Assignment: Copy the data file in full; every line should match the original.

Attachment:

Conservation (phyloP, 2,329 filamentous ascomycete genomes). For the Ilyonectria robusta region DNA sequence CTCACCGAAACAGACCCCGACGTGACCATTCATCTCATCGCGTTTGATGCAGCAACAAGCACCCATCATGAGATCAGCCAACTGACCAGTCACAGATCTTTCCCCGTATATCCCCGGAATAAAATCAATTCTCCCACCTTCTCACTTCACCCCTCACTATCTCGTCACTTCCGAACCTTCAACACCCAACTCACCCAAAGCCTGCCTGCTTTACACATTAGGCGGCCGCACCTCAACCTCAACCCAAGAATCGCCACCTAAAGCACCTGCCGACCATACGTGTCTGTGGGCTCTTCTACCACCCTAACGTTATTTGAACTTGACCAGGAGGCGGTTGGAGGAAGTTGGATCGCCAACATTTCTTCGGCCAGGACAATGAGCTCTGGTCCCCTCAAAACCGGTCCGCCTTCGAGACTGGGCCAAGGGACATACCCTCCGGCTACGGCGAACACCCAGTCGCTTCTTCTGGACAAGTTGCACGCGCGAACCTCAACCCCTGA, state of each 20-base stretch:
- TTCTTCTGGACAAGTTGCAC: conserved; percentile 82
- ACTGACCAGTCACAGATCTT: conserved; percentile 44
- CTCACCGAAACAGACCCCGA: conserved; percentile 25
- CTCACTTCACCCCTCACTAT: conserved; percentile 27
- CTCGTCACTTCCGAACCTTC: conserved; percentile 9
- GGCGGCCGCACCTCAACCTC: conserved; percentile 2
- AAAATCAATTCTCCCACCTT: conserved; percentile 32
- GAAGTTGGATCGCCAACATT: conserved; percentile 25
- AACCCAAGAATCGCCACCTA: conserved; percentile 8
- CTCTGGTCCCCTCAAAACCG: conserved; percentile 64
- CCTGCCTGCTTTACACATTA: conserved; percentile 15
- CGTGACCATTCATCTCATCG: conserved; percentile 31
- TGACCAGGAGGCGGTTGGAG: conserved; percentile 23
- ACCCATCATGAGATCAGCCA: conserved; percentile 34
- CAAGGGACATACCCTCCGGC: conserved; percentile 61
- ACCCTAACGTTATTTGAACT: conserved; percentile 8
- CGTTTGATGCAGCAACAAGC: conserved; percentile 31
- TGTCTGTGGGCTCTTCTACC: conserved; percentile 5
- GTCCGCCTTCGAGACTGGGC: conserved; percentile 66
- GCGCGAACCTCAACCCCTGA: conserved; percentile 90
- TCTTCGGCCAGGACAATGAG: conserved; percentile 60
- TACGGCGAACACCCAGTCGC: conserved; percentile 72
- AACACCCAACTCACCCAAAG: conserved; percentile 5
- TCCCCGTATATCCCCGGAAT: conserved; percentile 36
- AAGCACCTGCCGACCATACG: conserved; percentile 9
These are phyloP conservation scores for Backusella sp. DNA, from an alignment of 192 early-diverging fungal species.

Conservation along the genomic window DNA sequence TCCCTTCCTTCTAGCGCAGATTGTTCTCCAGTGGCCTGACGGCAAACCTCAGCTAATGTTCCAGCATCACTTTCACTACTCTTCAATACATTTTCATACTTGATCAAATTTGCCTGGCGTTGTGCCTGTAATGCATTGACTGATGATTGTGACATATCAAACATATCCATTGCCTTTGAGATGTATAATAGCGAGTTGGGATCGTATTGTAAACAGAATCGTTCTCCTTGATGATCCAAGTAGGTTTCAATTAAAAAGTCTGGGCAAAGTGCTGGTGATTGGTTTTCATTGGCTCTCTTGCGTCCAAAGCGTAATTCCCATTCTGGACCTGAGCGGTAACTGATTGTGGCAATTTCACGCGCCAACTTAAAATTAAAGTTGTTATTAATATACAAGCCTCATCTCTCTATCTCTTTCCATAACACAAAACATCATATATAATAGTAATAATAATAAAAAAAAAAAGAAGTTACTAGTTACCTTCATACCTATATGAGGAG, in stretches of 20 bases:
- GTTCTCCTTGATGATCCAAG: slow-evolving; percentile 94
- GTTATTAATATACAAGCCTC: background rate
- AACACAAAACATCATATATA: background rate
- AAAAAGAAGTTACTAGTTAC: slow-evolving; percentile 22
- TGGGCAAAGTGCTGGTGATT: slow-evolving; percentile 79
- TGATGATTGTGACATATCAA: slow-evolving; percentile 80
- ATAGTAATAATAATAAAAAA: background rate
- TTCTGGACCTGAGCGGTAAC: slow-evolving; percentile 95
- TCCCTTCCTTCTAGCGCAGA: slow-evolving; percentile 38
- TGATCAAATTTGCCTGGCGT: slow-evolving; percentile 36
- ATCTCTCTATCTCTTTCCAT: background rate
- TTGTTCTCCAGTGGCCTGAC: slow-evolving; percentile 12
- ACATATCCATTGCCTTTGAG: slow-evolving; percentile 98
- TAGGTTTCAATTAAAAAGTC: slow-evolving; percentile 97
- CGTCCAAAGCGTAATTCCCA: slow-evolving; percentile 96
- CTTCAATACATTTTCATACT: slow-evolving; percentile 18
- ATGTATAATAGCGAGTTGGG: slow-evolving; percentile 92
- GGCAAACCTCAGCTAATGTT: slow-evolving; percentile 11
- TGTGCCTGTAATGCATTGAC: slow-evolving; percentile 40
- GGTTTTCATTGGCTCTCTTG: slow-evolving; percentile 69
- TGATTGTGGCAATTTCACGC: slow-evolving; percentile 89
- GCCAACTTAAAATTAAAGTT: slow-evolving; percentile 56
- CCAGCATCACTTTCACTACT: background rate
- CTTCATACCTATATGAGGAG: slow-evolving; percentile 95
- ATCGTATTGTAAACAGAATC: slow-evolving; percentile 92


Conservation (phyloP, 2,329 filamentous ascomycete genomes). For the Ilyonectria robusta region DNA sequence CTCACCGAAACAGACCCCGACGTGACCATTCATCTCATCGCGTTTGATGCAGCAACAAGCACCCATCATGAGATCAGCCAACTGACCAGTCACAGATCTTTCCCCGTATATCCCCGGAATAAAATCAATTCTCCCACCTTCTCACTTCACCCCTCACTATCTCGTCACTTCCGAACCTTCAACACCCAACTCACCCAAAGCCTGCCTGCTTTACACATTAGGCGGCCGCACCTCAACCTCAACCCAAGAATCGCCACCTAAAGCACCTGCCGACCATACGTGTCTGTGGGCTCTTCTACCACCCTAACGTTATTTGAACTTGACCAGGAGGCGGTTGGAGGAAGTTGGATCGCCAACATTTCTTCGGCCAGGACAATGAGCTCTGGTCCCCTCAAAACCGGTCCGCCTTCGAGACTGGGCCAAGGGACATACCCTCCGGCTACGGCGAACACCCAGTCGCTTCTTCTGGACAAGTTGCACGCGCGAACCTCAACCCCTGA, state of each 20-base stretch:
- TTCTTCTGGACAAGTTGCAC: conserved; percentile 82
- ACTGACCAGTCACAGATCTT: conserved; percentile 44
- CTCACCGAAACAGACCCCGA: conserved; percentile 25
- CTCACTTCACCCCTCACTAT: conserved; percentile 27
- CTCGTCACTTCCGAACCTTC: conserved; percentile 9
- GGCGGCCGCACCTCAACCTC: conserved; percentile 2
- AAAATCAATTCTCCCACCTT: conserved; percentile 32
- GAAGTTGGATCGCCAACATT: conserved; percentile 25
- AACCCAAGAATCGCCACCTA: conserved; percentile 8
- CTCTGGTCCCCTCAAAACCG: conserved; percentile 64
- CCTGCCTGCTTTACACATTA: conserved; percentile 15
- CGTGACCATTCATCTCATCG: conserved; percentile 31
- TGACCAGGAGGCGGTTGGAG: conserved; percentile 23
- ACCCATCATGAGATCAGCCA: conserved; percentile 34
- CAAGGGACATACCCTCCGGC: conserved; percentile 61
- ACCCTAACGTTATTTGAACT: conserved; percentile 8
- CGTTTGATGCAGCAACAAGC: conserved; percentile 31
- TGTCTGTGGGCTCTTCTACC: conserved; percentile 5
- GTCCGCCTTCGAGACTGGGC: conserved; percentile 66
- GCGCGAACCTCAACCCCTGA: conserved; percentile 90
- TCTTCGGCCAGGACAATGAG: conserved; percentile 60
- TACGGCGAACACCCAGTCGC: conserved; percentile 72
- AACACCCAACTCACCCAAAG: conserved; percentile 5
- TCCCCGTATATCCCCGGAAT: conserved; percentile 36
- AAGCACCTGCCGACCATACG: conserved; percentile 9
These are phyloP conservation scores for Backusella sp. DNA, from an alignment of 192 early-diverging fungal species.

Conservation along the genomic window DNA sequence TCCCTTCCTTCTAGCGCAGATTGTTCTCCAGTGGCCTGACGGCAAACCTCAGCTAATGTTCCAGCATCACTTTCACTACTCTTCAATACATTTTCATACTTGATCAAATTTGCCTGGCGTTGTGCCTGTAATGCATTGACTGATGATTGTGACATATCAAACATATCCATTGCCTTTGAGATGTATAATAGCGAGTTGGGATCGTATTGTAAACAGAATCGTTCTCCTTGATGATCCAAGTAGGTTTCAATTAAAAAGTCTGGGCAAAGTGCTGGTGATTGGTTTTCATTGGCTCTCTTGCGTCCAAAGCGTAATTCCCATTCTGGACCTGAGCGGTAACTGATTGTGGCAATTTCACGCGCCAACTTAAAATTAAAGTTGTTATTAATATACAAGCCTCATCTCTCTATCTCTTTCCATAACACAAAACATCATATATAATAGTAATAATAATAAAAAAAAAAAGAAGTTACTAGTTACCTTCATACCTATATGAGGAG, in stretches of 20 bases:
- GTTCTCCTTGATGATCCAAG: slow-evolving; percentile 94
- GTTATTAATATACAAGCCTC: background rate
- AACACAAAACATCATATATA: background rate
- AAAAAGAAGTTACTAGTTAC: slow-evolving; percentile 22
- TGGGCAAAGTGCTGGTGATT: slow-evolving; percentile 79
- TGATGATTGTGACATATCAA: slow-evolving; percentile 80
- ATAGTAATAATAATAAAAAA: background rate
- TTCTGGACCTGAGCGGTAAC: slow-evolving; percentile 95
- TCCCTTCCTTCTAGCGCAGA: slow-evolving; percentile 38
- TGATCAAATTTGCCTGGCGT: slow-evolving; percentile 36
- ATCTCTCTATCTCTTTCCAT: background rate
- TTGTTCTCCAGTGGCCTGAC: slow-evolving; percentile 12
- ACATATCCATTGCCTTTGAG: slow-evolving; percentile 98
- TAGGTTTCAATTAAAAAGTC: slow-evolving; percentile 97
- CGTCCAAAGCGTAATTCCCA: slow-evolving; percentile 96
- CTTCAATACATTTTCATACT: slow-evolving; percentile 18
- ATGTATAATAGCGAGTTGGG: slow-evolving; percentile 92
- GGCAAACCTCAGCTAATGTT: slow-evolving; percentile 11
- TGTGCCTGTAATGCATTGAC: slow-evolving; percentile 40
- GGTTTTCATTGGCTCTCTTG: slow-evolving; percentile 69
- TGATTGTGGCAATTTCACGC: slow-evolving; percentile 89
- GCCAACTTAAAATTAAAGTT: slow-evolving; percentile 56
- CCAGCATCACTTTCACTACT: background rate
- CTTCATACCTATATGAGGAG: slow-evolving; percentile 95
- ATCGTATTGTAAACAGAATC: slow-evolving; percentile 92